At the World Economic Forum in Davos in 2011, men still outnumbered women by a ratio of more than five to one. This corresponds to a large underrepresentation of women in leading positions in the private sector worldwide. Only 3% of the CEOs of the world’s largest 500 companies are women. In Germany, only 27% of managers are female. In France, the share of women in managerial positions is only somewhat higher (36,6% according to Eurostat).
In Germany, an equal opportunity law for the private sector failed due to the resistance of the employers’ associations. Instead, in 2001 a voluntary agreement between industry and the federal government was signed. However, not all managers are familiar with this voluntary agreement and it’s implementation is slow, incomplete and insatisfactory. Today, the voluntary agreement is regarded as a failure and a quota for women in business and management is back on the political agenda in Germany.
In contrast to Germany, other European countries already adopted legally binding gender quotas for the private sector, including Norway, the Netherlands and Austria. In January 2011 also the French parliament decided to implement a women’s quota, which becomes legally binding in 2017. 40% of board members of listed companies as well as of companies with more than 500 employees or with a sales volume of more than 50 million euros will have to be female. Today, within the EU only in Sweden and Finland women represent over 20% of board members.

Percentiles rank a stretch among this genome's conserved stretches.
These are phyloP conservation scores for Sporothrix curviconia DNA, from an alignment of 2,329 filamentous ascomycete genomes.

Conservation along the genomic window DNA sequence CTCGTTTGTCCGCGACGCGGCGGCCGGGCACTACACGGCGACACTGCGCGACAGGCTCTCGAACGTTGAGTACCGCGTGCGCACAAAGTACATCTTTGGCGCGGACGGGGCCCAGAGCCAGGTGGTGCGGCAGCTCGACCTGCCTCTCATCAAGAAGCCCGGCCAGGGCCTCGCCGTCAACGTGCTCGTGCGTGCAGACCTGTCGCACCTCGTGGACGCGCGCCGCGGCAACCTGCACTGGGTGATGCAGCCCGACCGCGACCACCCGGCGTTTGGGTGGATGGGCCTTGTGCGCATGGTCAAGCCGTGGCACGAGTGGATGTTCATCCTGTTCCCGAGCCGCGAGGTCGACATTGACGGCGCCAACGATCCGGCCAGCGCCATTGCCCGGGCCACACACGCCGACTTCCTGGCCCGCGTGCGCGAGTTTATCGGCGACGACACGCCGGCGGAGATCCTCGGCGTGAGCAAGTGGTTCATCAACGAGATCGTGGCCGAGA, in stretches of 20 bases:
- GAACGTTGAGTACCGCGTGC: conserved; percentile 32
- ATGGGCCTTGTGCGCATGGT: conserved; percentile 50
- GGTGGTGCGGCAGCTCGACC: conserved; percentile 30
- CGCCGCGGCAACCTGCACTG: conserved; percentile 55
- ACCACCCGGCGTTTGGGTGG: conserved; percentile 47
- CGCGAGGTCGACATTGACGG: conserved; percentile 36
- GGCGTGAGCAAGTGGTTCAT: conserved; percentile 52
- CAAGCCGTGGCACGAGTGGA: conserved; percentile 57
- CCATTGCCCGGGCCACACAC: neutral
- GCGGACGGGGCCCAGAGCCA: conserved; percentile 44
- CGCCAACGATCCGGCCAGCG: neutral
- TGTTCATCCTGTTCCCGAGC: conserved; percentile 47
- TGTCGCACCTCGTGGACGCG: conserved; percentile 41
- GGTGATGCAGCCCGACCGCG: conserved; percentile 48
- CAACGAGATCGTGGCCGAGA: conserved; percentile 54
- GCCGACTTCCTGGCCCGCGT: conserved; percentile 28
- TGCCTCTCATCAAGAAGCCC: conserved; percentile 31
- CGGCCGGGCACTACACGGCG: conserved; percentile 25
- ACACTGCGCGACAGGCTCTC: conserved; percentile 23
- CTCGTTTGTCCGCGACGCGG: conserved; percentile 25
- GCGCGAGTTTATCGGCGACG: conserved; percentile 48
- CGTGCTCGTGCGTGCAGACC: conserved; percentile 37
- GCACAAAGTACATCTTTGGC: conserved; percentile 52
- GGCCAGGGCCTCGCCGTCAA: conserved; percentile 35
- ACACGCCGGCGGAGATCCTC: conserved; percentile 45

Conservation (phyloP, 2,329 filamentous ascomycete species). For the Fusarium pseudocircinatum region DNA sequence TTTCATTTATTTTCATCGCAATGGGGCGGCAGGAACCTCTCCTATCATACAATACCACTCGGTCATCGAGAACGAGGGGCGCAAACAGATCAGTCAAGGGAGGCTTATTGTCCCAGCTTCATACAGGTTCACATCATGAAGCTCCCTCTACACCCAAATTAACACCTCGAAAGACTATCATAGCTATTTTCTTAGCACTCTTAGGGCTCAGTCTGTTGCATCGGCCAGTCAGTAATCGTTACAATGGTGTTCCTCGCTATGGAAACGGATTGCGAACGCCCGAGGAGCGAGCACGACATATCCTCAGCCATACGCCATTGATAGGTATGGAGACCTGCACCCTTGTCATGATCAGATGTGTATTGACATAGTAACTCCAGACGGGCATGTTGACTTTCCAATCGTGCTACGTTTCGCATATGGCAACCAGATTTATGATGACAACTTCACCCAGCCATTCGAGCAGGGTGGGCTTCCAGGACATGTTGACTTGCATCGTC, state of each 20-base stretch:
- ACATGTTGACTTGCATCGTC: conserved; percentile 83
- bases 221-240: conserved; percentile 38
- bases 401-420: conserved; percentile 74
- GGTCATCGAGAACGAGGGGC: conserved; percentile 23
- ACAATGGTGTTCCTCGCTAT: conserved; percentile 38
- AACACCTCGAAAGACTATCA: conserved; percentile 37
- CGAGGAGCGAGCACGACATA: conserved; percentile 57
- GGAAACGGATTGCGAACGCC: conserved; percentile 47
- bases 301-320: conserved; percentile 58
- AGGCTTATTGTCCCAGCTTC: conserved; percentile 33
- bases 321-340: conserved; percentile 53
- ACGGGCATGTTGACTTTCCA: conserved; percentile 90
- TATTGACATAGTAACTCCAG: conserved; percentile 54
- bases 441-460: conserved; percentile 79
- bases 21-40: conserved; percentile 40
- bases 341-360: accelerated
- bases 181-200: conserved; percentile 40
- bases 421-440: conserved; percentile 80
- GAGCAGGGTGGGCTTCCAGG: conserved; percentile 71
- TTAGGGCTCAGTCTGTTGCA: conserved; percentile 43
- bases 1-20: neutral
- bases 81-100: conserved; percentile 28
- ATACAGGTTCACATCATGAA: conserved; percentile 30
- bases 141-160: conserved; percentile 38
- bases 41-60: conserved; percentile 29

Therefore, many countries are well advised to put legally binding gender quotas for the private sector and the interdiction and sanctioning of wage discrimination on their political agenda!
Related article on this blog: World Economic Forum at Davos: Where have all the women gone?
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